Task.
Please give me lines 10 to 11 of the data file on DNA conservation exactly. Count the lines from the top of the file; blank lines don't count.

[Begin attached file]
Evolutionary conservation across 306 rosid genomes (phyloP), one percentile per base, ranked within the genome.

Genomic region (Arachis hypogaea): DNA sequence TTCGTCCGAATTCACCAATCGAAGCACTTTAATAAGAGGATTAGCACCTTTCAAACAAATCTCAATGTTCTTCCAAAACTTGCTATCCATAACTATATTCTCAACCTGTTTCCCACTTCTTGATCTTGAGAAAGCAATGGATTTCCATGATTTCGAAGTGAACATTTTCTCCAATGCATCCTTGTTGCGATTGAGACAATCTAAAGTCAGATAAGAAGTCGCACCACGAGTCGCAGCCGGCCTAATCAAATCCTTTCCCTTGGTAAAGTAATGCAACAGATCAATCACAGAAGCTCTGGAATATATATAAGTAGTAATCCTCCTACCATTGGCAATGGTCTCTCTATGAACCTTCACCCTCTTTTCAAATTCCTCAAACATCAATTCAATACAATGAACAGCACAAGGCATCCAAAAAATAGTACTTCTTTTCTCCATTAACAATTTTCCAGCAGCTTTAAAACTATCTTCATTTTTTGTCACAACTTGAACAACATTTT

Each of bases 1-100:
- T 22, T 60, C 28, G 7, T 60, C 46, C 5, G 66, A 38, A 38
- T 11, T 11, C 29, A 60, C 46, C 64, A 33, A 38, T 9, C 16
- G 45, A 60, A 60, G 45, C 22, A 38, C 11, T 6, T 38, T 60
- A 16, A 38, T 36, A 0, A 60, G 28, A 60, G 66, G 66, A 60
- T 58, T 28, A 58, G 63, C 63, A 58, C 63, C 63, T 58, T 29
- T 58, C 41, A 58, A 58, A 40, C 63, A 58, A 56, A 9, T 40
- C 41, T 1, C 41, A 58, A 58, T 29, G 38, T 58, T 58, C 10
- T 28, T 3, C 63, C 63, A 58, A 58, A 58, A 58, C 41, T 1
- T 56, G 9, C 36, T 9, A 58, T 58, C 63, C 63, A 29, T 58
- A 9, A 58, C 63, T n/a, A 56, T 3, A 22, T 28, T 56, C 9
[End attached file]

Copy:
- C 41, T 1, C 41, A 58, A 58, T 29, G 38, T 58, T 58, C 10
- T 28, T 3, C 63, C 63, A 58, A 58, A 58, A 58, C 41, T 1